Pip Hare, “I would like to be closer to Giancarlo Pedote, to Damien Seguin and to Isabelle Joschke. If I could be close to them I would be super happy."
Her US based sponsors Medallia loved the way she told her story and her gritty performance and before the race had even finished had committed to continue. Now equipped with the boat which won the 2016-17 race as Armel Le Cléac’h’s Banque Populaire and just finished third as Louis Burton’s Bureau Vallée, Hare is armed with a good, proven foiling boat which she is getting to grips with an progressively finding the gears in all the different wind and sea conditions.
Last month’s Guyader Bermudes 1000 proved something of a disappointing first race with her new boat, finishing 17th on a 1300 miles course which had a lot of upwind racing, not the strongest suit on a Vendée Globe optimised design.
Hare has been upbeat during the preparatory, build up week in the summer sunshine of Les Sables d’Olonne ready to take on a new adventure and learn all she can.
“I am feeling a lot better than I thought I would.” Hare smiled this week on the Port Olona dock, “I have drawn a line under the Bermudes 1000 race. I don’t actually think my own expectations were too high, but maybe others expectations weighed on me a bit.”
She affirms, “But the thing is I am me. I have only got my journey behind me. I have come from where I have. I don’t have an elite sailing background.I am working as hard as I can to step up to the level of this boat and working with some great people but I am where I am. My success in this race is not going to be determined by where I finish in the rankings but how I sail the boat, which decisions I make, how I improve during the race. And most of all I just want to enjoy it because this is what I love doing.”
She spent a period training in the Atlantic out of Cascais working with coaches Jack Bouttell and Ben Schwarz, “Working with coaches has been very beneficial, with Jack Bouttell and Ben Schwarz. We will start doing a lot more data analysis after this. But of course numbers are a base line for us and we need to adapt them to my style of sailing. I have numbers I can route with but I have to work to be more accurate for the boat.”
And as far as her hopes and expectations go for this race she is trying to be objective but at the same time knows what her target is..
“ On paper this is the mid fleet boat. It has small foils and it is now two generations old. And I think probably I am mid fleet. I think this boat is a good boat for learning. I would like to be closer to Giancarlo Pedote, to Damien Seguin and to Isabelle Joschke. If I could be close to them I would be super happy.”
Disappointment and slightly disillusioned after that last race she sought out Isabelle Joschke who gave her sage advice which the British skipper has taken firmly on board,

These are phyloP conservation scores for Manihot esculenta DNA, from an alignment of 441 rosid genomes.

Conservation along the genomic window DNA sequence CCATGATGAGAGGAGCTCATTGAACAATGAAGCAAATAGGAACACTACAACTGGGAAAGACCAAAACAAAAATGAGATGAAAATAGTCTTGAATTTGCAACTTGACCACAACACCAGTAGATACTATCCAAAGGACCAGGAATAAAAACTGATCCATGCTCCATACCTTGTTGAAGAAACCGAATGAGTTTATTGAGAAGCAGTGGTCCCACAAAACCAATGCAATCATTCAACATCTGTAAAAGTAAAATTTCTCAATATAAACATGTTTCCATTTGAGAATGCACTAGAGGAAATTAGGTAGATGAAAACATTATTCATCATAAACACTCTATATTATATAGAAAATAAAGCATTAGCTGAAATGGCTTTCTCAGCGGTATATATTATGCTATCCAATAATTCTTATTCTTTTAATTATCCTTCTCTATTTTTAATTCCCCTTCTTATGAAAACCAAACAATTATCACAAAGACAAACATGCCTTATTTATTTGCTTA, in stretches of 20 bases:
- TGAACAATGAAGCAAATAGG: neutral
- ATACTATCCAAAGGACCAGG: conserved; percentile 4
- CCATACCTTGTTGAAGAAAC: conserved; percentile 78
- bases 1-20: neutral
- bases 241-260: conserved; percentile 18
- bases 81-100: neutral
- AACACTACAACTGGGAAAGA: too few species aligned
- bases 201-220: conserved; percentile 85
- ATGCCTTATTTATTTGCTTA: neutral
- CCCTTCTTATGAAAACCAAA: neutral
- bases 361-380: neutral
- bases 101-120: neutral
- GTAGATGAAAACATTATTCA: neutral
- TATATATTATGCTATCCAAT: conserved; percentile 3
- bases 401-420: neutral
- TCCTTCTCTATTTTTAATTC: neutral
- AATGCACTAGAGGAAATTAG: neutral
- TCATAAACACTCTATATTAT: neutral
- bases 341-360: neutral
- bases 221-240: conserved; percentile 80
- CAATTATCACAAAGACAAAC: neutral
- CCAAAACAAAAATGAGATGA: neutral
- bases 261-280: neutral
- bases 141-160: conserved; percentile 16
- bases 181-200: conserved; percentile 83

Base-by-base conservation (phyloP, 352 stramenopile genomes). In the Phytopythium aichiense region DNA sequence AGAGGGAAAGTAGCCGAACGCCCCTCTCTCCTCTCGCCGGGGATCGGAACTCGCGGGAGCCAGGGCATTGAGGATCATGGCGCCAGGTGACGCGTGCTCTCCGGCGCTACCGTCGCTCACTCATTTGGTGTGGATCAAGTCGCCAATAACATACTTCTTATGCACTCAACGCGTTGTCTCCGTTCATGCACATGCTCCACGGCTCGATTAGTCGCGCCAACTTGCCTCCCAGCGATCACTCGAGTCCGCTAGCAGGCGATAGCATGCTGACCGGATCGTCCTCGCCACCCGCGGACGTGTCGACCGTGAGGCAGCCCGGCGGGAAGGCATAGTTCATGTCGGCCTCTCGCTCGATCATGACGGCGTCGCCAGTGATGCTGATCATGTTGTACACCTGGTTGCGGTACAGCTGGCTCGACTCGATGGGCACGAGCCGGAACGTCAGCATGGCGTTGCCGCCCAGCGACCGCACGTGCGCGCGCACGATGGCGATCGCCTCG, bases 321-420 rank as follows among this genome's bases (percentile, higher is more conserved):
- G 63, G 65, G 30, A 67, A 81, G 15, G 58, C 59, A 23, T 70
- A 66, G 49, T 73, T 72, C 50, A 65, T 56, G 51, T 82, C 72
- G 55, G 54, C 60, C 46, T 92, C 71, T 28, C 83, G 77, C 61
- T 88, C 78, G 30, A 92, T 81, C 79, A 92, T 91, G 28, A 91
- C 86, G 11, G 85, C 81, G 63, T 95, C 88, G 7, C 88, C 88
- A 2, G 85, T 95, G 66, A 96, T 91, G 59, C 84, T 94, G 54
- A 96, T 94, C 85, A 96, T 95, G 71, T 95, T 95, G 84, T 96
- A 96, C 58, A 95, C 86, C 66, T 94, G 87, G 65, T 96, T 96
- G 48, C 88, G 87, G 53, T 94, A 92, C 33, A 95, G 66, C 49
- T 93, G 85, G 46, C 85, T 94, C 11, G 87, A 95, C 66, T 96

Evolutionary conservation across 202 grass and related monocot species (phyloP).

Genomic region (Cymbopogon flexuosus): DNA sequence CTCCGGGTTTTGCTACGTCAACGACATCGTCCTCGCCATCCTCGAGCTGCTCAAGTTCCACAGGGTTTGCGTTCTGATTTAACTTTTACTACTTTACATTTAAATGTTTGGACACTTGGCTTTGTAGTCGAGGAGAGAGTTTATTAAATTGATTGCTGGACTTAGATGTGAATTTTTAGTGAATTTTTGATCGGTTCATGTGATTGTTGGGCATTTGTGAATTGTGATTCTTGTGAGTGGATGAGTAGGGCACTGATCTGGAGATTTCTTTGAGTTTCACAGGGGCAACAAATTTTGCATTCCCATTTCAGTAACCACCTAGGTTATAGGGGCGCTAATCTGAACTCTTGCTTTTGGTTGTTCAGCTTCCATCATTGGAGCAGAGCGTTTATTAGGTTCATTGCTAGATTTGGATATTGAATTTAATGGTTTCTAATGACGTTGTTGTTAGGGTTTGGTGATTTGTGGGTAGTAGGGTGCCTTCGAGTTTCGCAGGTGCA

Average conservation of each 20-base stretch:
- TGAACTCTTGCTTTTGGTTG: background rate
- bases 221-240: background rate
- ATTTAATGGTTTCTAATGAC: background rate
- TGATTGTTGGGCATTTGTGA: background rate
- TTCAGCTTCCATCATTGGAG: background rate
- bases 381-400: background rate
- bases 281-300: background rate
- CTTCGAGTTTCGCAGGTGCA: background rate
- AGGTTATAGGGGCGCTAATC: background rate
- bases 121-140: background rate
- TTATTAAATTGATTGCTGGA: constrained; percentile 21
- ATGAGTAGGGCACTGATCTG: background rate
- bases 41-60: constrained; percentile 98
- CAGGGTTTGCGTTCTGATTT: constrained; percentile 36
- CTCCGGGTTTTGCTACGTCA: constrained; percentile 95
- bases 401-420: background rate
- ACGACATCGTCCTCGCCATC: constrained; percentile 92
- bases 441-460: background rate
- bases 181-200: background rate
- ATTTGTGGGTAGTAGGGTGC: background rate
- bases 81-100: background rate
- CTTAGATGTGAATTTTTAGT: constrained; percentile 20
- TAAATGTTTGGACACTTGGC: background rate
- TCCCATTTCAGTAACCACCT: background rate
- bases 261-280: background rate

“ I had a great conversation with Isabel. And it really kind of gave me permission to let go of all the angst that I had after the Bermudes 1000. I felt like I was missing something. I thought ‘I am not doing this right’ I found it so very challenging physically it was hard to comprehend. We had that 800 miles beat back to the finish and that meant tacking twice a day. And that is not just half an hour of flat out work it is half an hour of risk, half an hour of exhaustion. I thought ‘how can everyone else be doing this and I am struggling?’ and so I managed to hunt down Isabel. I said how do you manage stacking the sails…and she said ‘I don’t. You just do what you can and what works for you.’ The thing is I have been trained to the idea of perfection from Class 40 and sailing fully crewed and then there is no compromise. For one person that can be just too physically demanding. Isabel said you just have to sail to the style that works for you. You are not a guy. You are not sailing fully crewed. You are a woman sailing an IMOCA on your own. And so she tailors her style and tactics to what she knows she is physically able to do and then takes the hit on performance some times. Just speaking to her who has been successful has been so useful. Things I would have considered to be cutting corners are now about sailing to your strengths and weaknesses. It is sailing with your head. That is what I did well on the Vendée. I know I am good at that, sailing with my head. But put me in a pack of boats and I am losing that confidence.”
This could be a course which suits her style and approach to racing,
“ There will be a challenging, physical race with lots of transitions. The answer for me is to get our of here away from the start using maximum brain, minimum brawn. And then if we can get a decent reach to the north that is when I can put my foot down. Coming up to the Fastnet on that last race on that reach I was taking boats and was watching the speed of the other boats with foils like mine and I am as fast when we are reaching. It is the transitions and the other things I have to work on.
Getting out of here will be tricky as it always will be. The north Atlantic is a tricky place to be but being cold and wet is like sailing in the UK and so I should be decent at it. Fixing up the heater is low priority at the moment and I certainly don’t want it to be too warm below anyway as it’ll be hard to come out! But, just grin and bear it it’ll be fine. It’s only two weeks.
It has been great to be here with the other skippers. We really feel part of something big here. We are proud to be a British team based in the UK but when we are here you feel part of something big.”